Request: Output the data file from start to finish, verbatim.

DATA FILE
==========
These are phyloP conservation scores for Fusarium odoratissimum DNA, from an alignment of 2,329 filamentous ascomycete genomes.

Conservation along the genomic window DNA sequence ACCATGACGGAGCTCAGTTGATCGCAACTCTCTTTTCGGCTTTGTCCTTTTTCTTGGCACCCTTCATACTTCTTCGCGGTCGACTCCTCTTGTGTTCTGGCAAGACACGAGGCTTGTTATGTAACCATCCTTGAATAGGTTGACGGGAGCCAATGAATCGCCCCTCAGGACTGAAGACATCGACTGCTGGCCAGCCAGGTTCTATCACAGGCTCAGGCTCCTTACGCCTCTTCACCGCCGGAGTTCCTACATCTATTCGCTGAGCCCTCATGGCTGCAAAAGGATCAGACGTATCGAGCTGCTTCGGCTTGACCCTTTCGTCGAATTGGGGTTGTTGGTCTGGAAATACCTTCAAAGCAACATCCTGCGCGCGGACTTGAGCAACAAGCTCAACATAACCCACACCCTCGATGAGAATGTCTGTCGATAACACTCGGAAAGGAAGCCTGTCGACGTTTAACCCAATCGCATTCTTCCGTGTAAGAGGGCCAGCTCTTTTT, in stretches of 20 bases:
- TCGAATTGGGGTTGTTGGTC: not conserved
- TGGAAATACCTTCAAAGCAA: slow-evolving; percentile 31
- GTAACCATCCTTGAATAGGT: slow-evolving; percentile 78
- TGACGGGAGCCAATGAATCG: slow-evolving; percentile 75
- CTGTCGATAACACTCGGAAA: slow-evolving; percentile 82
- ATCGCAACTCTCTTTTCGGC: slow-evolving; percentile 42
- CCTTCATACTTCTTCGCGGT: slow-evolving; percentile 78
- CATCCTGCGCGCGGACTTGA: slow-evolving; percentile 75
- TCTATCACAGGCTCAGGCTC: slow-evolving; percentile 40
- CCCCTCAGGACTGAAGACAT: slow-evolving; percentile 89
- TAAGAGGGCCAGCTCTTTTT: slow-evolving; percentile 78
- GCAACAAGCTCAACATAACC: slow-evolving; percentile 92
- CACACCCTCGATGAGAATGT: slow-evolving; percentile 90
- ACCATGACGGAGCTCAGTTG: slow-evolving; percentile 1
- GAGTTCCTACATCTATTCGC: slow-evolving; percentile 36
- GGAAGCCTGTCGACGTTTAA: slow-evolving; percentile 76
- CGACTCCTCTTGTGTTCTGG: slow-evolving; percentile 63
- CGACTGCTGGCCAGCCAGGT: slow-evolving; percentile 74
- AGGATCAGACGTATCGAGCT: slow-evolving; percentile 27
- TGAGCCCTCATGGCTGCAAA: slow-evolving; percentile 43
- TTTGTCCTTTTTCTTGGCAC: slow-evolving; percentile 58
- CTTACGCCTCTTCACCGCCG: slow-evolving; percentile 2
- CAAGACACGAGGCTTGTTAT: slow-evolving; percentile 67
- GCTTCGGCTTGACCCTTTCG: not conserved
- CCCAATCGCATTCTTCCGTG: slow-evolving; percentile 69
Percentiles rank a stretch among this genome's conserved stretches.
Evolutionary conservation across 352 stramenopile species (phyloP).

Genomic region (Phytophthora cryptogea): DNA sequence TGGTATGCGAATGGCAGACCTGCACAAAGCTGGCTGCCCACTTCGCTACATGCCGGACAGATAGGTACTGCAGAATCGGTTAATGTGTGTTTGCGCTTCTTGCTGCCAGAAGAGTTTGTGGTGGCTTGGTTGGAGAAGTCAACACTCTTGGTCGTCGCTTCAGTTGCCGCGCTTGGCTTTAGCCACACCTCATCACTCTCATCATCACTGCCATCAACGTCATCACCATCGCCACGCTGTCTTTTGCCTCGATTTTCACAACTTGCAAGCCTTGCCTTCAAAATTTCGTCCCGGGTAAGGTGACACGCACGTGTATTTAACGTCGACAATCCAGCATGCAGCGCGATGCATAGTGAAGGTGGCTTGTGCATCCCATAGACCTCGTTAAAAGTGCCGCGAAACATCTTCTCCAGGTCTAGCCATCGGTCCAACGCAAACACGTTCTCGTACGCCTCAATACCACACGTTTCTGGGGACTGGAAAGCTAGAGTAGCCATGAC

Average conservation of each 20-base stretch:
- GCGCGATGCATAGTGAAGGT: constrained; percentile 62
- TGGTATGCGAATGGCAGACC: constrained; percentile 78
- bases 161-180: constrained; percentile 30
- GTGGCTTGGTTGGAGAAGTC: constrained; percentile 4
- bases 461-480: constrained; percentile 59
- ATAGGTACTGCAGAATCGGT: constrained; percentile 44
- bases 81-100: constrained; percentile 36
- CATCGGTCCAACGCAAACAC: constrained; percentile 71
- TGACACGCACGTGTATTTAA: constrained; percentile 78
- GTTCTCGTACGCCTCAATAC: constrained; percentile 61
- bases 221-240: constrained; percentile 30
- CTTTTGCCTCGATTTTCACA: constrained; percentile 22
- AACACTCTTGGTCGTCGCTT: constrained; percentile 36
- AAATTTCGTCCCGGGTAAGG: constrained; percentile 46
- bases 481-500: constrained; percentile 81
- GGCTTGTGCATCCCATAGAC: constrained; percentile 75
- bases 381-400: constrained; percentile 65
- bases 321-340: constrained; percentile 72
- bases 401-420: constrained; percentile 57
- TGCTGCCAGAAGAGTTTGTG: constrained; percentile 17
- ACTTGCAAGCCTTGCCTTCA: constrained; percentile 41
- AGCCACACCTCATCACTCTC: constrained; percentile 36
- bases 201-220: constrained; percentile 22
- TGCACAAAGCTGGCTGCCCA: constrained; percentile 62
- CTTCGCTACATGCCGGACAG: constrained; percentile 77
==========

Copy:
These are phyloP conservation scores for Fusarium odoratissimum DNA, from an alignment of 2,329 filamentous ascomycete genomes.

Conservation along the genomic window DNA sequence ACCATGACGGAGCTCAGTTGATCGCAACTCTCTTTTCGGCTTTGTCCTTTTTCTTGGCACCCTTCATACTTCTTCGCGGTCGACTCCTCTTGTGTTCTGGCAAGACACGAGGCTTGTTATGTAACCATCCTTGAATAGGTTGACGGGAGCCAATGAATCGCCCCTCAGGACTGAAGACATCGACTGCTGGCCAGCCAGGTTCTATCACAGGCTCAGGCTCCTTACGCCTCTTCACCGCCGGAGTTCCTACATCTATTCGCTGAGCCCTCATGGCTGCAAAAGGATCAGACGTATCGAGCTGCTTCGGCTTGACCCTTTCGTCGAATTGGGGTTGTTGGTCTGGAAATACCTTCAAAGCAACATCCTGCGCGCGGACTTGAGCAACAAGCTCAACATAACCCACACCCTCGATGAGAATGTCTGTCGATAACACTCGGAAAGGAAGCCTGTCGACGTTTAACCCAATCGCATTCTTCCGTGTAAGAGGGCCAGCTCTTTTT, in stretches of 20 bases:
- TCGAATTGGGGTTGTTGGTC: not conserved
- TGGAAATACCTTCAAAGCAA: slow-evolving; percentile 31
- GTAACCATCCTTGAATAGGT: slow-evolving; percentile 78
- TGACGGGAGCCAATGAATCG: slow-evolving; percentile 75
- CTGTCGATAACACTCGGAAA: slow-evolving; percentile 82
- ATCGCAACTCTCTTTTCGGC: slow-evolving; percentile 42
- CCTTCATACTTCTTCGCGGT: slow-evolving; percentile 78
- CATCCTGCGCGCGGACTTGA: slow-evolving; percentile 75
- TCTATCACAGGCTCAGGCTC: slow-evolving; percentile 40
- CCCCTCAGGACTGAAGACAT: slow-evolving; percentile 89
- TAAGAGGGCCAGCTCTTTTT: slow-evolving; percentile 78
- GCAACAAGCTCAACATAACC: slow-evolving; percentile 92
- CACACCCTCGATGAGAATGT: slow-evolving; percentile 90
- ACCATGACGGAGCTCAGTTG: slow-evolving; percentile 1
- GAGTTCCTACATCTATTCGC: slow-evolving; percentile 36
- GGAAGCCTGTCGACGTTTAA: slow-evolving; percentile 76
- CGACTCCTCTTGTGTTCTGG: slow-evolving; percentile 63
- CGACTGCTGGCCAGCCAGGT: slow-evolving; percentile 74
- AGGATCAGACGTATCGAGCT: slow-evolving; percentile 27
- TGAGCCCTCATGGCTGCAAA: slow-evolving; percentile 43
- TTTGTCCTTTTTCTTGGCAC: slow-evolving; percentile 58
- CTTACGCCTCTTCACCGCCG: slow-evolving; percentile 2
- CAAGACACGAGGCTTGTTAT: slow-evolving; percentile 67
- GCTTCGGCTTGACCCTTTCG: not conserved
- CCCAATCGCATTCTTCCGTG: slow-evolving; percentile 69
Percentiles rank a stretch among this genome's conserved stretches.
Evolutionary conservation across 352 stramenopile species (phyloP).

Genomic region (Phytophthora cryptogea): DNA sequence TGGTATGCGAATGGCAGACCTGCACAAAGCTGGCTGCCCACTTCGCTACATGCCGGACAGATAGGTACTGCAGAATCGGTTAATGTGTGTTTGCGCTTCTTGCTGCCAGAAGAGTTTGTGGTGGCTTGGTTGGAGAAGTCAACACTCTTGGTCGTCGCTTCAGTTGCCGCGCTTGGCTTTAGCCACACCTCATCACTCTCATCATCACTGCCATCAACGTCATCACCATCGCCACGCTGTCTTTTGCCTCGATTTTCACAACTTGCAAGCCTTGCCTTCAAAATTTCGTCCCGGGTAAGGTGACACGCACGTGTATTTAACGTCGACAATCCAGCATGCAGCGCGATGCATAGTGAAGGTGGCTTGTGCATCCCATAGACCTCGTTAAAAGTGCCGCGAAACATCTTCTCCAGGTCTAGCCATCGGTCCAACGCAAACACGTTCTCGTACGCCTCAATACCACACGTTTCTGGGGACTGGAAAGCTAGAGTAGCCATGAC

Average conservation of each 20-base stretch:
- GCGCGATGCATAGTGAAGGT: constrained; percentile 62
- TGGTATGCGAATGGCAGACC: constrained; percentile 78
- bases 161-180: constrained; percentile 30
- GTGGCTTGGTTGGAGAAGTC: constrained; percentile 4
- bases 461-480: constrained; percentile 59
- ATAGGTACTGCAGAATCGGT: constrained; percentile 44
- bases 81-100: constrained; percentile 36
- CATCGGTCCAACGCAAACAC: constrained; percentile 71
- TGACACGCACGTGTATTTAA: constrained; percentile 78
- GTTCTCGTACGCCTCAATAC: constrained; percentile 61
- bases 221-240: constrained; percentile 30
- CTTTTGCCTCGATTTTCACA: constrained; percentile 22
- AACACTCTTGGTCGTCGCTT: constrained; percentile 36
- AAATTTCGTCCCGGGTAAGG: constrained; percentile 46
- bases 481-500: constrained; percentile 81
- GGCTTGTGCATCCCATAGAC: constrained; percentile 75
- bases 381-400: constrained; percentile 65
- bases 321-340: constrained; percentile 72
- bases 401-420: constrained; percentile 57
- TGCTGCCAGAAGAGTTTGTG: constrained; percentile 17
- ACTTGCAAGCCTTGCCTTCA: constrained; percentile 41
- AGCCACACCTCATCACTCTC: constrained; percentile 36
- bases 201-220: constrained; percentile 22
- TGCACAAAGCTGGCTGCCCA: constrained; percentile 62
- CTTCGCTACATGCCGGACAG: constrained; percentile 77